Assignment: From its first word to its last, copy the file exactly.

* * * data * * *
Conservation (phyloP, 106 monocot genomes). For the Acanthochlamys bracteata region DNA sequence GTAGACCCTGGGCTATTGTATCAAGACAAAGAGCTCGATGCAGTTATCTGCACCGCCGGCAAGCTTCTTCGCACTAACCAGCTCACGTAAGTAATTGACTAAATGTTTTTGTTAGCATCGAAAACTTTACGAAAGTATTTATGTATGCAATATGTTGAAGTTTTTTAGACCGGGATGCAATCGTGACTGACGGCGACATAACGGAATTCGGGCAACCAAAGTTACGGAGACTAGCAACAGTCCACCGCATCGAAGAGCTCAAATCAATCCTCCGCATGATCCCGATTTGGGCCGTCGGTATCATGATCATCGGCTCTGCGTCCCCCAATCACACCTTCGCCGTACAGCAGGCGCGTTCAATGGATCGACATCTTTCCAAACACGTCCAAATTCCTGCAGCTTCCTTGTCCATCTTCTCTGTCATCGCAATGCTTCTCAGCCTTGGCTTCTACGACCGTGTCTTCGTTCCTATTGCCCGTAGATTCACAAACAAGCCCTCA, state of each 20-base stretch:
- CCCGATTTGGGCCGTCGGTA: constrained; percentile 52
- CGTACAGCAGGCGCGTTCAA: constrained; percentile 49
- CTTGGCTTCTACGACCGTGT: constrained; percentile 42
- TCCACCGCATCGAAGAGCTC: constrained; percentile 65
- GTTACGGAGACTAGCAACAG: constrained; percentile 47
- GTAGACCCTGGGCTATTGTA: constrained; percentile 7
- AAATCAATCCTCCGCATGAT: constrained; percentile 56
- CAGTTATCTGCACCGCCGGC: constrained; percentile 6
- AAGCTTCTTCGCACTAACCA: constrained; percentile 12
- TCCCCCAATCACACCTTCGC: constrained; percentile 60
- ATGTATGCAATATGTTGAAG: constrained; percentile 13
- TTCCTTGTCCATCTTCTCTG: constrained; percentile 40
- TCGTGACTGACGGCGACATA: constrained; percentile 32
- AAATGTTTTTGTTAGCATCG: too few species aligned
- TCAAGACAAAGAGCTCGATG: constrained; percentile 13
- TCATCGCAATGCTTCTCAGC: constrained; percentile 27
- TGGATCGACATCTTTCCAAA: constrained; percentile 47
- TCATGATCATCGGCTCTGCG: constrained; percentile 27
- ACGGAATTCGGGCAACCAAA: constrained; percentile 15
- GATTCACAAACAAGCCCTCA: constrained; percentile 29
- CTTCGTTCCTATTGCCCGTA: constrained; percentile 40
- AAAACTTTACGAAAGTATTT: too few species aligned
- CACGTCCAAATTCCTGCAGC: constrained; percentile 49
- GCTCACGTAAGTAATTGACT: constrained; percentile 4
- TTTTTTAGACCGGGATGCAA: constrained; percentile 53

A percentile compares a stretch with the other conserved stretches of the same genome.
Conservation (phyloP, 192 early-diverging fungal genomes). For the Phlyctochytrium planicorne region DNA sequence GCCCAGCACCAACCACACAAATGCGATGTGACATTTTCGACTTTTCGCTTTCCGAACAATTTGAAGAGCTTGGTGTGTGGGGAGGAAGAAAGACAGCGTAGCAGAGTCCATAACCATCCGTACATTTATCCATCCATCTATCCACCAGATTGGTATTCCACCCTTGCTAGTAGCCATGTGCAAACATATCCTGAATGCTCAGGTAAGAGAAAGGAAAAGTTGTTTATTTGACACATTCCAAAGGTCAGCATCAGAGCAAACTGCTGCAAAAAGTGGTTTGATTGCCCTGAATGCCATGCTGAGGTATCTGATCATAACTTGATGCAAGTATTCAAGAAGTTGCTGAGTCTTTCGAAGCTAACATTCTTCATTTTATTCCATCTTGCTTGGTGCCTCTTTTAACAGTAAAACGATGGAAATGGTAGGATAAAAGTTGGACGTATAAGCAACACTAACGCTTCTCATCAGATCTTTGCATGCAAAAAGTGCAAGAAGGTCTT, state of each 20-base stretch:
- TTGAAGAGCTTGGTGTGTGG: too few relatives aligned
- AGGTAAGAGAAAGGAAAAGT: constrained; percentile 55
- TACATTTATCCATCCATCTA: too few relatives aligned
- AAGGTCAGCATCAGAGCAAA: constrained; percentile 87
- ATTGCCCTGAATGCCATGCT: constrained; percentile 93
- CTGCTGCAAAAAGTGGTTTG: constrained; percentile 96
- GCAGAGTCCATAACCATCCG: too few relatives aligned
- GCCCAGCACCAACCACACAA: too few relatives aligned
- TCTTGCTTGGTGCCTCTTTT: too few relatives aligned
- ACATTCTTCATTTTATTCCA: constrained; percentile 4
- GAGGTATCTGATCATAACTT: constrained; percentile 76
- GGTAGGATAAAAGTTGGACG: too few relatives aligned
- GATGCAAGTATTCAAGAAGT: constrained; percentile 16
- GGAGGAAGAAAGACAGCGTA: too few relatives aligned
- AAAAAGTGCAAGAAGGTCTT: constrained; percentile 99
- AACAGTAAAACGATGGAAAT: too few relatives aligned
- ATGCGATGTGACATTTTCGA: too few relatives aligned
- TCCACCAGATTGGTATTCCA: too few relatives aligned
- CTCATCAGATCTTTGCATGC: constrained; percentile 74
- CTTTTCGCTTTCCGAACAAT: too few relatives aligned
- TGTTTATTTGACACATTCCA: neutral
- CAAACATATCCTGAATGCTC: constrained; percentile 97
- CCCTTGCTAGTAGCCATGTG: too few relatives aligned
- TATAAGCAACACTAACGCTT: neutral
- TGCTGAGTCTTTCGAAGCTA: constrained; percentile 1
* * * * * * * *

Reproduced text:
Conservation (phyloP, 106 monocot genomes). For the Acanthochlamys bracteata region DNA sequence GTAGACCCTGGGCTATTGTATCAAGACAAAGAGCTCGATGCAGTTATCTGCACCGCCGGCAAGCTTCTTCGCACTAACCAGCTCACGTAAGTAATTGACTAAATGTTTTTGTTAGCATCGAAAACTTTACGAAAGTATTTATGTATGCAATATGTTGAAGTTTTTTAGACCGGGATGCAATCGTGACTGACGGCGACATAACGGAATTCGGGCAACCAAAGTTACGGAGACTAGCAACAGTCCACCGCATCGAAGAGCTCAAATCAATCCTCCGCATGATCCCGATTTGGGCCGTCGGTATCATGATCATCGGCTCTGCGTCCCCCAATCACACCTTCGCCGTACAGCAGGCGCGTTCAATGGATCGACATCTTTCCAAACACGTCCAAATTCCTGCAGCTTCCTTGTCCATCTTCTCTGTCATCGCAATGCTTCTCAGCCTTGGCTTCTACGACCGTGTCTTCGTTCCTATTGCCCGTAGATTCACAAACAAGCCCTCA, state of each 20-base stretch:
- CCCGATTTGGGCCGTCGGTA: constrained; percentile 52
- CGTACAGCAGGCGCGTTCAA: constrained; percentile 49
- CTTGGCTTCTACGACCGTGT: constrained; percentile 42
- TCCACCGCATCGAAGAGCTC: constrained; percentile 65
- GTTACGGAGACTAGCAACAG: constrained; percentile 47
- GTAGACCCTGGGCTATTGTA: constrained; percentile 7
- AAATCAATCCTCCGCATGAT: constrained; percentile 56
- CAGTTATCTGCACCGCCGGC: constrained; percentile 6
- AAGCTTCTTCGCACTAACCA: constrained; percentile 12
- TCCCCCAATCACACCTTCGC: constrained; percentile 60
- ATGTATGCAATATGTTGAAG: constrained; percentile 13
- TTCCTTGTCCATCTTCTCTG: constrained; percentile 40
- TCGTGACTGACGGCGACATA: constrained; percentile 32
- AAATGTTTTTGTTAGCATCG: too few species aligned
- TCAAGACAAAGAGCTCGATG: constrained; percentile 13
- TCATCGCAATGCTTCTCAGC: constrained; percentile 27
- TGGATCGACATCTTTCCAAA: constrained; percentile 47
- TCATGATCATCGGCTCTGCG: constrained; percentile 27
- ACGGAATTCGGGCAACCAAA: constrained; percentile 15
- GATTCACAAACAAGCCCTCA: constrained; percentile 29
- CTTCGTTCCTATTGCCCGTA: constrained; percentile 40
- AAAACTTTACGAAAGTATTT: too few species aligned
- CACGTCCAAATTCCTGCAGC: constrained; percentile 49
- GCTCACGTAAGTAATTGACT: constrained; percentile 4
- TTTTTTAGACCGGGATGCAA: constrained; percentile 53

A percentile compares a stretch with the other conserved stretches of the same genome.
Conservation (phyloP, 192 early-diverging fungal genomes). For the Phlyctochytrium planicorne region DNA sequence GCCCAGCACCAACCACACAAATGCGATGTGACATTTTCGACTTTTCGCTTTCCGAACAATTTGAAGAGCTTGGTGTGTGGGGAGGAAGAAAGACAGCGTAGCAGAGTCCATAACCATCCGTACATTTATCCATCCATCTATCCACCAGATTGGTATTCCACCCTTGCTAGTAGCCATGTGCAAACATATCCTGAATGCTCAGGTAAGAGAAAGGAAAAGTTGTTTATTTGACACATTCCAAAGGTCAGCATCAGAGCAAACTGCTGCAAAAAGTGGTTTGATTGCCCTGAATGCCATGCTGAGGTATCTGATCATAACTTGATGCAAGTATTCAAGAAGTTGCTGAGTCTTTCGAAGCTAACATTCTTCATTTTATTCCATCTTGCTTGGTGCCTCTTTTAACAGTAAAACGATGGAAATGGTAGGATAAAAGTTGGACGTATAAGCAACACTAACGCTTCTCATCAGATCTTTGCATGCAAAAAGTGCAAGAAGGTCTT, state of each 20-base stretch:
- TTGAAGAGCTTGGTGTGTGG: too few relatives aligned
- AGGTAAGAGAAAGGAAAAGT: constrained; percentile 55
- TACATTTATCCATCCATCTA: too few relatives aligned
- AAGGTCAGCATCAGAGCAAA: constrained; percentile 87
- ATTGCCCTGAATGCCATGCT: constrained; percentile 93
- CTGCTGCAAAAAGTGGTTTG: constrained; percentile 96
- GCAGAGTCCATAACCATCCG: too few relatives aligned
- GCCCAGCACCAACCACACAA: too few relatives aligned
- TCTTGCTTGGTGCCTCTTTT: too few relatives aligned
- ACATTCTTCATTTTATTCCA: constrained; percentile 4
- GAGGTATCTGATCATAACTT: constrained; percentile 76
- GGTAGGATAAAAGTTGGACG: too few relatives aligned
- GATGCAAGTATTCAAGAAGT: constrained; percentile 16
- GGAGGAAGAAAGACAGCGTA: too few relatives aligned
- AAAAAGTGCAAGAAGGTCTT: constrained; percentile 99
- AACAGTAAAACGATGGAAAT: too few relatives aligned
- ATGCGATGTGACATTTTCGA: too few relatives aligned
- TCCACCAGATTGGTATTCCA: too few relatives aligned
- CTCATCAGATCTTTGCATGC: constrained; percentile 74
- CTTTTCGCTTTCCGAACAAT: too few relatives aligned
- TGTTTATTTGACACATTCCA: neutral
- CAAACATATCCTGAATGCTC: constrained; percentile 97
- CCCTTGCTAGTAGCCATGTG: too few relatives aligned
- TATAAGCAACACTAACGCTT: neutral
- TGCTGAGTCTTTCGAAGCTA: constrained; percentile 1